LIVE REVIEW: Daughters @ Islington Assembly Hall, London (31/10/2019)

Credit: Promo

Date: October 31st, 2019
Venue: Islington Assembly Hall, London
Support: Jeromes Dream


There’s many things that you can do for Halloween, but tonight couldn’t be more fitting for Daughters‘ headline show, especially with the band being masters of sonic derangement and histrionics.

Last year saw the band’s first album in eight years, ‘You Won’t Get What You Want’, reach large levels of acclaim and raise their profile in ways that would’ve never seemed possible before. The crowd is a mixture of older and younger fans, and also between the curious punters and the die-hards. Tonight and tomorrow’s show in Liverpool sees them wrapping up the touring cycle for the aforementioned record, with the now-iconic album cover making for the stage backdrop.

Kicking off proceedings are the sole support act of the night, Jeromes Dream [7], who originate from when ‘screamo’ meant confrontational, underground punk rock instead of a dismissal of heavy music by people who don’t know any better. The band are also on a comeback cycle of their own, having just released their first album in 18 years.

On a surface level, there are some definite similarities to Daughters‘ earlier records, but the journey the band take you on throughout their set proves that they’re much more than that. The potent use of the double kick-pedal from drummer Erik Ratensperger cuts through everything to add an extra sense of urgency. Throughout the set there are a few uses of build-ups and tension, and also punishingly savage sections that are borderline grindcore. Guitarist and frontman Jeff Smith performs the entirety of the set with his back to the crowd, and there’s literally no stage banter until the very end – it’s certainly a welcome difference from bands who try so hard to be nice to their audience.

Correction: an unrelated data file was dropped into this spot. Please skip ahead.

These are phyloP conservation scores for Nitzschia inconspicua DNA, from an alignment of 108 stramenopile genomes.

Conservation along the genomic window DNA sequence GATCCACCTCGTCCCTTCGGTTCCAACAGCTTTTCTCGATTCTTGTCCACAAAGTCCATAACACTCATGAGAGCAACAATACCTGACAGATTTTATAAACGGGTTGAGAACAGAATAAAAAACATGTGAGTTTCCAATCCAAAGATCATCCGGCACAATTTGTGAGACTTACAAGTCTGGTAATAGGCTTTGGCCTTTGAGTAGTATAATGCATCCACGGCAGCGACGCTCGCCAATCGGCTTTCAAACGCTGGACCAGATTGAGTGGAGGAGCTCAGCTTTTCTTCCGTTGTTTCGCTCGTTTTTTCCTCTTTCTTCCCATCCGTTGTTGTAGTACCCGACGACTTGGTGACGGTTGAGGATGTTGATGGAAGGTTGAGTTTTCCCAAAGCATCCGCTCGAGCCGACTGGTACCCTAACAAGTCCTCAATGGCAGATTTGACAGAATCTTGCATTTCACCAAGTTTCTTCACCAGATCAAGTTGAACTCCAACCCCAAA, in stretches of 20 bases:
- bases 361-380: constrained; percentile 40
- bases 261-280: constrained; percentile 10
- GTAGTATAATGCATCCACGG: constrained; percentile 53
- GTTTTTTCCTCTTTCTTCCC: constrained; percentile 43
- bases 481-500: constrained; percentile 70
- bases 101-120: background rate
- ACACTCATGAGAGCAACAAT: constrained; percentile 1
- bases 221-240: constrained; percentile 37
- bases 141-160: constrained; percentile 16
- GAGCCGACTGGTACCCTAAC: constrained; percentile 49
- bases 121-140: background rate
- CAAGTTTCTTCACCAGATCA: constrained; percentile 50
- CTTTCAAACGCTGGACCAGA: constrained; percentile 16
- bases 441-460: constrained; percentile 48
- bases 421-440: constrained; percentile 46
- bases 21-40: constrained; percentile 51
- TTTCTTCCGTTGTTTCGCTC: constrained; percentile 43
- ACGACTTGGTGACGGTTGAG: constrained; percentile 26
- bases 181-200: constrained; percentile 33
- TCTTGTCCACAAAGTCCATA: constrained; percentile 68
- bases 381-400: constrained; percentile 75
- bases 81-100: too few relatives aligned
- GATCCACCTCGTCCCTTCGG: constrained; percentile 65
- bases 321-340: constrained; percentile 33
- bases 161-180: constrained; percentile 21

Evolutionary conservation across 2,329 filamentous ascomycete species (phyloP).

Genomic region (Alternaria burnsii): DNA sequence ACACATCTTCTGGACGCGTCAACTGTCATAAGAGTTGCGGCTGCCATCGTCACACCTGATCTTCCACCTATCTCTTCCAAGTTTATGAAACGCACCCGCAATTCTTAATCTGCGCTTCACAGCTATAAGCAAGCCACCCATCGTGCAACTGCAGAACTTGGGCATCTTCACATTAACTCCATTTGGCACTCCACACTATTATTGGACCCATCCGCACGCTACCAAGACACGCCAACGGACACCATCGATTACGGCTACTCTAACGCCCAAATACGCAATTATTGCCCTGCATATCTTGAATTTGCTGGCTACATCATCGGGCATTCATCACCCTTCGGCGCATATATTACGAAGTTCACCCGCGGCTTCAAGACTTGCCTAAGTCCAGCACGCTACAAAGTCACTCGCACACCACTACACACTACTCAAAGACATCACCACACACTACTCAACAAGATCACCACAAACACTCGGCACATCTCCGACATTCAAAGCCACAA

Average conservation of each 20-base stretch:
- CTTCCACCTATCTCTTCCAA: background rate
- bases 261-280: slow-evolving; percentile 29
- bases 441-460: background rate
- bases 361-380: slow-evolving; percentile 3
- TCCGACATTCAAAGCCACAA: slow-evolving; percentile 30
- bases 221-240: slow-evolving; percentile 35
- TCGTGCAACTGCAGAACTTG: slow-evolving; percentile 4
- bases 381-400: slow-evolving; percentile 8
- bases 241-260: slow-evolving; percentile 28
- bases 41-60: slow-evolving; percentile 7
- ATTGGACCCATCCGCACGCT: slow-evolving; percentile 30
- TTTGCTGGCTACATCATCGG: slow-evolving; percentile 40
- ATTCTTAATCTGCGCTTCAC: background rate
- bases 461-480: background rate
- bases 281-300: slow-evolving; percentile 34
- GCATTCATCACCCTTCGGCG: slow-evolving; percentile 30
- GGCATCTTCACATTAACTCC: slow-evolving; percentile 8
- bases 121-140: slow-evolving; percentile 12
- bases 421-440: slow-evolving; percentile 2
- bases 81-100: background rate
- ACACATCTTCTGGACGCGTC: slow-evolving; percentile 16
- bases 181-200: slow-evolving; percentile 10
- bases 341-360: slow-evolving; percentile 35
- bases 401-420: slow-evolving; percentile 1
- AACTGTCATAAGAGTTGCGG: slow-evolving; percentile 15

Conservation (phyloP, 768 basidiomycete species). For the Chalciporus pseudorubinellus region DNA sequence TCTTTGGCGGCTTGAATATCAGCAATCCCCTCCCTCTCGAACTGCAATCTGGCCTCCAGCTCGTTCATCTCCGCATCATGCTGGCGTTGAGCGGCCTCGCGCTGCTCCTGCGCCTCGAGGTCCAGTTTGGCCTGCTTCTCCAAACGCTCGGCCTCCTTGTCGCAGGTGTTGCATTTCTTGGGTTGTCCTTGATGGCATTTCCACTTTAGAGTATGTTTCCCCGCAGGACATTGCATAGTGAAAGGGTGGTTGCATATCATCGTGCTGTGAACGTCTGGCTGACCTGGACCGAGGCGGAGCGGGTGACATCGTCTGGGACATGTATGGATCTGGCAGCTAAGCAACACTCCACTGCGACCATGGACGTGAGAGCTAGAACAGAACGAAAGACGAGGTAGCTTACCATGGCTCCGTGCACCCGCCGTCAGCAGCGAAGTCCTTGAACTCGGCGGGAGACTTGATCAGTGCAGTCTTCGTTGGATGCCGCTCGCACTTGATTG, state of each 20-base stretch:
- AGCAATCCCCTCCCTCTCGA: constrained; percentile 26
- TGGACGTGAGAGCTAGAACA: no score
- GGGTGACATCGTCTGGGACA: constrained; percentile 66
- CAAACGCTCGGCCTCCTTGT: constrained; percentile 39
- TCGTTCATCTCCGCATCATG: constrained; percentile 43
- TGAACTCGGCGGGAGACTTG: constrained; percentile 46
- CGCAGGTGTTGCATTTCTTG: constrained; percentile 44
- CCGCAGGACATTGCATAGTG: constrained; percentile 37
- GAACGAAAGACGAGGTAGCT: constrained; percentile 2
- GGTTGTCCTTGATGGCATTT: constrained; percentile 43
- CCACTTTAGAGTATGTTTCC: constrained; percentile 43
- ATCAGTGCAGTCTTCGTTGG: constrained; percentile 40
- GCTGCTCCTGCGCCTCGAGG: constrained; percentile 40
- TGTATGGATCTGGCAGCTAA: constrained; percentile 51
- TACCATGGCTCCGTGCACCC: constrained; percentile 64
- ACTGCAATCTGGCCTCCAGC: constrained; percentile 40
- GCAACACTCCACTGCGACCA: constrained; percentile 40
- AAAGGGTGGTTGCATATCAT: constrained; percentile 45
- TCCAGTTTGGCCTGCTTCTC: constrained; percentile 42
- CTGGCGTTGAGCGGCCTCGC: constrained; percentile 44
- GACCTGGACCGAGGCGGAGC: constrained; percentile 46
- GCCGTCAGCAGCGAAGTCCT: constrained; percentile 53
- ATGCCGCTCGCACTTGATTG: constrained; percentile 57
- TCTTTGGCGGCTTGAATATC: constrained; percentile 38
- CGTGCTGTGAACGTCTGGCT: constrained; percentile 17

Once Daughters [8] take to the stage, you know it’ll be a special evening. They straight down to business with ‘The Reason They Hate Me’, which sounds much faster and urgent than on the record. Many people pogo along, but that’s just a teaser for what will follow. From the start, vocalist Alexis Marshall wanders around possessed, occasionally self-flagellating with his microphone while delivering his trademark monologues, which sound like Elvis Presley having a seizure. They also help to bring many chaotic and bludgeoning soundscapes to Islington Assembly Hall, and this is cemented with ‘Satan In The Wait’, which serves as a definite set highlight.

The older material that’s aired largely comes from their 2010 self-titled effort, with ‘The Dead Singer’ upping the ante before the band go full pelt for ‘The Virgin’. At this point Marshall (not for the first time) takes an opportunity to crowd surf, repaying the devotion the die-hards are showing down the front, as well as swinging the microphone about recklessly.

We might be needing a break at this stage, but we reach a highlight at the same time; the close-to-synthwave ‘Less Sex’, with Marshall‘s croon adding another layer to his performance.

‘The Hit’ and ‘Our Queens (One Is Many, Many Are One)’ are the other older cuts given an airing, before we get to the three-way punch of further songs from ‘You Won’t Get What You Want’. Possibly due to Marshall‘s laissez-faire approach to microphone handling, we’re now hearing a distorted vocal delivery, which oddly makes things work in an even more eerie manner.

‘Daughter’ is powerfully cathartic as ever, and the band end on ‘Ocean Song’, which shows they can build up the tension and release it to great effect. The band once again create their signature hellscapes, and Marshall is now topless and crowd surfing for virtually half the song, leaving everyone delighted to have shared tonight with the new unlikely heroes.

It almost feels like it doesn’t matter how long Daughters take to release another record, or if they release any further material at all. Tonight is a triumph for everyone involved; a nihilistic but glorious celebration of music that is confrontational, challenging, and oppressive.